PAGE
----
Do Trauma Patients Aged 55 and Older Benefit from Air Medical Transport?

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Abstract

INTRODUCTION

A recent analysis of the National Sample Project demonstrated that the mortality benefits of air medical transport do not extend to patients age 55 or older. The purpose of the current investigation was to evaluate mortality benefits of air transport in adult trauma patients ≥ 55 years of age.

METHODS

A retrospective analysis of all adult patients greater than age 55 years directly transported from a trauma scene to a Level I or II facility was conducted. The primary outcome variable was in-hospital mortality. Using the imputed dataset we then performed multivariable logistic regression with mortality as the dependent variable to determine if mode of transport had a significant impact on mortality for patients older than 55 years of age.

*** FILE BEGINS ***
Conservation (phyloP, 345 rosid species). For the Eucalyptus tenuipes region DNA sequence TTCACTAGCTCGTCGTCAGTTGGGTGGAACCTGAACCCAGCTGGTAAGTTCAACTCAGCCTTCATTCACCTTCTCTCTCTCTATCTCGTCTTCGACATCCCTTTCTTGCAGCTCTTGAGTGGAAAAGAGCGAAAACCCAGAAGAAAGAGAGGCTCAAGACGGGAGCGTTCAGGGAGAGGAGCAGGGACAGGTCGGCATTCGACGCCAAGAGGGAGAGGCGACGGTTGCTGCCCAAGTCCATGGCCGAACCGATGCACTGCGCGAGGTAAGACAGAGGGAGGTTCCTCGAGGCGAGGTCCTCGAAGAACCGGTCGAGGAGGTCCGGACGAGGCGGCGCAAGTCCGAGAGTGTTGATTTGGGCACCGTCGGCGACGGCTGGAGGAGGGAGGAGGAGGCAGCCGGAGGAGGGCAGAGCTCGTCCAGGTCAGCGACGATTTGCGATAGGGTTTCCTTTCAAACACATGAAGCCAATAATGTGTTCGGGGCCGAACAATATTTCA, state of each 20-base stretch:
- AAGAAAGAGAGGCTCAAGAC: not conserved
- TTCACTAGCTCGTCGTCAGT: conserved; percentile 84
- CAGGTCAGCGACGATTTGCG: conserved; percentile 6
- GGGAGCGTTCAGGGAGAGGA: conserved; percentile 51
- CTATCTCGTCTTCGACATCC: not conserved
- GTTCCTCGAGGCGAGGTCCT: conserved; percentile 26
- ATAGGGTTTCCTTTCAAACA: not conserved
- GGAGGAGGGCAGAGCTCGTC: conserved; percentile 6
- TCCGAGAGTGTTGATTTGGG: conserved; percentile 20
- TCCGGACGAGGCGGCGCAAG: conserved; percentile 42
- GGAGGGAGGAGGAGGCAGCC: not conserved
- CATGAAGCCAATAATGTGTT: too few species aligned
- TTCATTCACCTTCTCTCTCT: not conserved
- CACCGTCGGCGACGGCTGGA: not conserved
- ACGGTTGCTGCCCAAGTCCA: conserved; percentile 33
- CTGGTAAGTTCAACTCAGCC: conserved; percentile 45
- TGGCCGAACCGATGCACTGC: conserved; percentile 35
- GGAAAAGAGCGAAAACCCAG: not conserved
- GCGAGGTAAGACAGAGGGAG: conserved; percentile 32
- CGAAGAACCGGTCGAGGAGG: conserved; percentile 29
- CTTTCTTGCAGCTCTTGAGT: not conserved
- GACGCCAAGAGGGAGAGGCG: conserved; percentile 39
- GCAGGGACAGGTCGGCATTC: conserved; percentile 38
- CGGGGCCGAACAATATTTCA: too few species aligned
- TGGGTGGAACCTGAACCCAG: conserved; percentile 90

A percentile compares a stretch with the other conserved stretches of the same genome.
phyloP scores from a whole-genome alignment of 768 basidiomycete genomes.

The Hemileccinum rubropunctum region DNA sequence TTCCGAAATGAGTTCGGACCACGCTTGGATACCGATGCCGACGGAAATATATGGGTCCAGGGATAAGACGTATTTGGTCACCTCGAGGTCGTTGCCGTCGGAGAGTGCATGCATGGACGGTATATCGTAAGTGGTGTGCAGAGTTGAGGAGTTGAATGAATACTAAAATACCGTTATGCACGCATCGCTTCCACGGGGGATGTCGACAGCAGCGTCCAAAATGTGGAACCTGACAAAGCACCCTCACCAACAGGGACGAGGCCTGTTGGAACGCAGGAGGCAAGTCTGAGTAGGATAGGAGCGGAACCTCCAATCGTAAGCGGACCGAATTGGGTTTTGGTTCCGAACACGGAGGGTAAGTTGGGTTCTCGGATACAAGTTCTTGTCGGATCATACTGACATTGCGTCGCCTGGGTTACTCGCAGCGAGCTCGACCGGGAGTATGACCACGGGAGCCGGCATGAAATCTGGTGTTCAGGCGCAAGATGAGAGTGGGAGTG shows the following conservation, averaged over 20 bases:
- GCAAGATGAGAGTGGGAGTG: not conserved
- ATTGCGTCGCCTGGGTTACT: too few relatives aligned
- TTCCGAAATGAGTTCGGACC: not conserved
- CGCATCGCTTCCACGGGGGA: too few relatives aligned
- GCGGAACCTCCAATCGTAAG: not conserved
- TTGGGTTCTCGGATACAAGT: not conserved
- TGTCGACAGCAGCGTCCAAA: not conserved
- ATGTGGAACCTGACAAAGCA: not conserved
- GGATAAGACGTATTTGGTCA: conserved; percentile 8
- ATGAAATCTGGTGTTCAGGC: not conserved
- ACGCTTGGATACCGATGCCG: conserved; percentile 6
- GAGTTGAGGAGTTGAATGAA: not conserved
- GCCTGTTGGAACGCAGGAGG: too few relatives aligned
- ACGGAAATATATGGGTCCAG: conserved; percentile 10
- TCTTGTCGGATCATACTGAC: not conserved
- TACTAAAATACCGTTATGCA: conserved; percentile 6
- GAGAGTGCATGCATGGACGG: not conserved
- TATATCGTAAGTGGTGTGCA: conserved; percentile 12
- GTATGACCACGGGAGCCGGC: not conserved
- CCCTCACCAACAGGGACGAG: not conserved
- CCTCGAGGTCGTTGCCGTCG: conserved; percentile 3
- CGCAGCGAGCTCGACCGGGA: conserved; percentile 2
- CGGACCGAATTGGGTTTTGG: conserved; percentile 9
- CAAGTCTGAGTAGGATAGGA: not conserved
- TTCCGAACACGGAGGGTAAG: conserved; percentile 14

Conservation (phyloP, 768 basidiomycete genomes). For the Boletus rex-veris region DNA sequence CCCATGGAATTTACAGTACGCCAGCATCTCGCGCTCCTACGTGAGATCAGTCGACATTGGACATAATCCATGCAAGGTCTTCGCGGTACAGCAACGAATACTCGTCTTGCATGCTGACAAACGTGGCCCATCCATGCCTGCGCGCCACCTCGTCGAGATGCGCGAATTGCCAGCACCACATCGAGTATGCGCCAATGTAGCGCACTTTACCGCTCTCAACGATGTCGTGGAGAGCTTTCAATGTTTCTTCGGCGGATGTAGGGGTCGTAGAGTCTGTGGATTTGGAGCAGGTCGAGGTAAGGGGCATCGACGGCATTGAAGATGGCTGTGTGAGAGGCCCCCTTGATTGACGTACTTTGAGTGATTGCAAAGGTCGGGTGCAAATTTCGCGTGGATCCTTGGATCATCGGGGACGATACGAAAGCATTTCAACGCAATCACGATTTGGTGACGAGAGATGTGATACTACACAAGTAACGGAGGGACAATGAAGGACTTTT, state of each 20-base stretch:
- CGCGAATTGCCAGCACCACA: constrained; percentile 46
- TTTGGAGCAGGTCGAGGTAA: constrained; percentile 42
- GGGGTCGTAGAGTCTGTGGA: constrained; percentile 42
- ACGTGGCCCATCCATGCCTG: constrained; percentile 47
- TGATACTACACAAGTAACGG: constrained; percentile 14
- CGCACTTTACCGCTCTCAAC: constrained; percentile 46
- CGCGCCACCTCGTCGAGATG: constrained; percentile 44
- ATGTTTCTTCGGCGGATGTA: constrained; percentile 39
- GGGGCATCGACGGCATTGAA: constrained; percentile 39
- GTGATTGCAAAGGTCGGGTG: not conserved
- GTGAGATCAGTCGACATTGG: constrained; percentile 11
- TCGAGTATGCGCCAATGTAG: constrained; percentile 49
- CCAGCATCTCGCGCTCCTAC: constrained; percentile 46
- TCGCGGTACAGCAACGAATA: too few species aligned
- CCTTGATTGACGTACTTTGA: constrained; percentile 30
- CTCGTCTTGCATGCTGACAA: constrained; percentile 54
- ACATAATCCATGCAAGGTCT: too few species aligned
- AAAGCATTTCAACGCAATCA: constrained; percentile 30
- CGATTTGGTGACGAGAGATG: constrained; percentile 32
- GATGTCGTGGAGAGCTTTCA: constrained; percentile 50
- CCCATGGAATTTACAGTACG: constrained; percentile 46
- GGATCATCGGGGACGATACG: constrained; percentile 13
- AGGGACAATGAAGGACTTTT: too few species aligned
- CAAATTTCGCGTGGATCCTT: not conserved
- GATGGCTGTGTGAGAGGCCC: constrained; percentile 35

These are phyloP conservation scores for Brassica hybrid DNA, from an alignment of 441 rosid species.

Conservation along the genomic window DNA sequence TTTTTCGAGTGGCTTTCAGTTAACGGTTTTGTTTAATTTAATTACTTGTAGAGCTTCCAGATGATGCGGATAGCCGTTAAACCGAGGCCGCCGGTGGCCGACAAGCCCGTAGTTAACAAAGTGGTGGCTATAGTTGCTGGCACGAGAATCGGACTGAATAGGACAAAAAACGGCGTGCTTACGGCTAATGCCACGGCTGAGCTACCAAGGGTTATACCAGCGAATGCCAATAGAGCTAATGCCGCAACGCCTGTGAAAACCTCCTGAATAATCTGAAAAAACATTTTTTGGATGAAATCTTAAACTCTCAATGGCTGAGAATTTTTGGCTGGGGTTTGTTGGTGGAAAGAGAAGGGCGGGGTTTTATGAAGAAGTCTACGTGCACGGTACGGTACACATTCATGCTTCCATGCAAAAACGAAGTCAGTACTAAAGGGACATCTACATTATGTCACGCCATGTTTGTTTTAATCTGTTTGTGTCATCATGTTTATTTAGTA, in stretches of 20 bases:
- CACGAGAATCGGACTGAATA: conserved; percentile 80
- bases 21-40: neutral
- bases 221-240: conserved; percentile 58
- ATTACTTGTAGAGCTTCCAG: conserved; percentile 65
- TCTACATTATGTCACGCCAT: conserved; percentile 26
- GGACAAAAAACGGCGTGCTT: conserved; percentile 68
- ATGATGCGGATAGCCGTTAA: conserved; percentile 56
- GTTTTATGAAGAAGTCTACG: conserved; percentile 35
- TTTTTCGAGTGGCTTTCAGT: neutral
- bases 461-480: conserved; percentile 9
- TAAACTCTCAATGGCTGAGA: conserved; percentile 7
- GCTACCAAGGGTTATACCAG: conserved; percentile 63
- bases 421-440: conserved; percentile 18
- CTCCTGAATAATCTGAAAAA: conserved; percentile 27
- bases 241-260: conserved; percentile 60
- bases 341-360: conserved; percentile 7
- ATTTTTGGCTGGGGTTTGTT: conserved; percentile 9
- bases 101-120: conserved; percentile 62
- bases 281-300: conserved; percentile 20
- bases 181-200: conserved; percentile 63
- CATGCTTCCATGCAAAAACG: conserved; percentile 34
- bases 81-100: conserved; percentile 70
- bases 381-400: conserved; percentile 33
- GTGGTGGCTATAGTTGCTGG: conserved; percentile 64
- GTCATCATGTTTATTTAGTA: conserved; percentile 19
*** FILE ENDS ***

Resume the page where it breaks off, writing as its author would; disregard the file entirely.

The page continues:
RESULTS

There were 7,739 (90.9%) patients transported by ground and 682 (9.1%) transported by air in our dataset. There were 3,556 between the ages of 55 to 69 years and an additional 4865 over the age of 69 years. In the multivariable model of all patients ≥ 55, air transport was associated with lower mortality (adjusted odds ratio [aOR] = 0.60; 95% confidence interval [CI] = 0.39--0.91; p = 0.017) when compared to those transported by ground.

CONCLUSION

Our study was able to demonstrate a survival benefit for the cohort of patients age greater than 55 years of age. Key words: air medical transport; trauma; geriatric.

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